Shares of Voxeljet doubled in the 3D printing stock’s initial public offering.
Voxeljet showed some weakness on the pricing of the IPO, as the 3D printing company issued 6.5 million shares at $13, which was the at the low end of the $13 to $15. But that hasn’t mattered much considering VJET is, once again, up a massive 100% in its debut.
The 3D printing company is the mastermind of Dr. Ingo Ederer, who started his career in the inkjet industry in the early 1990s … but soon realized that the technology could leveraged in manufacturing. So, he snagged over 50 patents for 3D printing.
To ramp his 3D printing business, Ederer then raised capital for VJET in 2003.
So far, things have been going smoothly for Voxeljet. VJET has expanded distribution to a broad array of industries like aerospace, film and entertainment, art and architecture, engineering and consumer product end markets. The 3D printing company also generates revenue from the sale of machines and consumables, as well as services. In fact, 60% of revenue came from services last year. The company’s global printer-installed base is 52.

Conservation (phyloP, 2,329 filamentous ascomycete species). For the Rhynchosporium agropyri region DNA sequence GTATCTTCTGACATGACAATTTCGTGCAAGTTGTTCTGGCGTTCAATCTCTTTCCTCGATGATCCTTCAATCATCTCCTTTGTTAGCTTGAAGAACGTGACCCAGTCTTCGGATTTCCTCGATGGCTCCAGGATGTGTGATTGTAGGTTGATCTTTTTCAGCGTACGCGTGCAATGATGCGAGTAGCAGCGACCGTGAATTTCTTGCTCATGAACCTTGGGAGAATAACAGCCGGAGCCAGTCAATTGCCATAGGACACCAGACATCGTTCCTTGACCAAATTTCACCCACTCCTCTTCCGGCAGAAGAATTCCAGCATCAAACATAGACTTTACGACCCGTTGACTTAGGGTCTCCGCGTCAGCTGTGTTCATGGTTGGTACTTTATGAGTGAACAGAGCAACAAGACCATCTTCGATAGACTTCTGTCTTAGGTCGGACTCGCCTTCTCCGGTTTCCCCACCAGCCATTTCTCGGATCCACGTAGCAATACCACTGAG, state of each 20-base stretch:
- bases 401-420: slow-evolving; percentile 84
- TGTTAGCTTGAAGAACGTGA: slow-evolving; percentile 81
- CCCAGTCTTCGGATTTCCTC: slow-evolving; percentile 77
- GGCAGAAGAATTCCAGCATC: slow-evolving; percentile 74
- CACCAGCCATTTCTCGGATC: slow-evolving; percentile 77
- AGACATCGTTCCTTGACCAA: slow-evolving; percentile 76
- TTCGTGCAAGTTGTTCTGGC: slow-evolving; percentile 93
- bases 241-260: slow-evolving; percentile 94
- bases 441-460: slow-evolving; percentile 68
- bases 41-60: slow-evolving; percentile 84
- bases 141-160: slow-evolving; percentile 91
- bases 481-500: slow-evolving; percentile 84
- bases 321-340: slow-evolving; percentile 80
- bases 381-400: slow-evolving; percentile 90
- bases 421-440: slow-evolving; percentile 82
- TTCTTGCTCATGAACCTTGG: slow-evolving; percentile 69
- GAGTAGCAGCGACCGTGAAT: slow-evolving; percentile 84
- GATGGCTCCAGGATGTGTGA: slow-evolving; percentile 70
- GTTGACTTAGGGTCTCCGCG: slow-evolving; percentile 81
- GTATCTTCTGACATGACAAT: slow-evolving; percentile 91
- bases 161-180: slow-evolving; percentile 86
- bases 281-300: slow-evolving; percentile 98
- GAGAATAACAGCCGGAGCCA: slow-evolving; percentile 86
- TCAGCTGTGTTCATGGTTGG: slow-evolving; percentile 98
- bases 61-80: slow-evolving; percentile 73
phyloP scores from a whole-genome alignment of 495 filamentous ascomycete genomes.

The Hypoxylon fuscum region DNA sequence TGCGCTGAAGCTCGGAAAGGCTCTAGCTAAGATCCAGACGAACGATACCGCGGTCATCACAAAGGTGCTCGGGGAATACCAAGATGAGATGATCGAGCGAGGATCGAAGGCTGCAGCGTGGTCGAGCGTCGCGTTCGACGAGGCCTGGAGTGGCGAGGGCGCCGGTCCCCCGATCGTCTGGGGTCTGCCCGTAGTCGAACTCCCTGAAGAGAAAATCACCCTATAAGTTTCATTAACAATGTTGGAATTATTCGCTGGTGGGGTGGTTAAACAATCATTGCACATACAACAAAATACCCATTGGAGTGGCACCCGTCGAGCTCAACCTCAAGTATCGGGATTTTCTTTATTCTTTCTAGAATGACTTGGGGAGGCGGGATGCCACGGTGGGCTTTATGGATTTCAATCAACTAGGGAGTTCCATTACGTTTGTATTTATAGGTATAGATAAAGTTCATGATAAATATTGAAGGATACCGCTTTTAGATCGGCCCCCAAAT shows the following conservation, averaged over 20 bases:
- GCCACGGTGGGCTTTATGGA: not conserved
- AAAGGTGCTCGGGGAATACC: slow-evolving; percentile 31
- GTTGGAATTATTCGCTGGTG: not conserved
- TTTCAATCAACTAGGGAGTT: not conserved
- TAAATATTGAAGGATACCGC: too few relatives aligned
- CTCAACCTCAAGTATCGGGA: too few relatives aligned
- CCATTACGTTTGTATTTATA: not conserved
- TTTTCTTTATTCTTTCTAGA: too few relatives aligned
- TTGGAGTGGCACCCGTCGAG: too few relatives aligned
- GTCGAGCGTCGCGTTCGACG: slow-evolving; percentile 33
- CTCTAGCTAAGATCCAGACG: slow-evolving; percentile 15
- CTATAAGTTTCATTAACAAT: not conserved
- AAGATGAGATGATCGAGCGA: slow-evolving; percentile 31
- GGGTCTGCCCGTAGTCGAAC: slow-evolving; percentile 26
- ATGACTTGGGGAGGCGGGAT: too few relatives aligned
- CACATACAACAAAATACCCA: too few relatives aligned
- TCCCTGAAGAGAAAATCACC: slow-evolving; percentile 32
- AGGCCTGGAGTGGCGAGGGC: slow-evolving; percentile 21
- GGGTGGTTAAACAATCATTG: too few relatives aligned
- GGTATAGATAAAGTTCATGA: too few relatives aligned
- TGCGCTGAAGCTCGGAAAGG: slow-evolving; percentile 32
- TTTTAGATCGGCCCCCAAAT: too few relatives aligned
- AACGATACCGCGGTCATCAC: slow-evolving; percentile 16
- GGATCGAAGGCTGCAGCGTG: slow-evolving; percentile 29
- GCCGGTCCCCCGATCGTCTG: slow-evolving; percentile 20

From 2010 to 2012, revenue for VJET grew at a 35% compound rate, reaching $11.3 million. There was also a $277,000 profit last year.
While that may seem small, the market potential is not. According to this year’s Wohlers Report, global sales of 3D printing products and services is forecast to grow from $2.2 billion in 2012 to $6 billion by 2017.
No wonder investors haven’t lost their appetite for offerings of 3D printing stocks.
Tom Taulli runs the InvestorPlace blog IPO Playbook. He is also the author of High-Profit IPO Strategies, All About Commodities and All About Short Selling. Follow him on Twitter at @ttaulli. As of this writing, he did not hold a position in any of the aforementioned securities.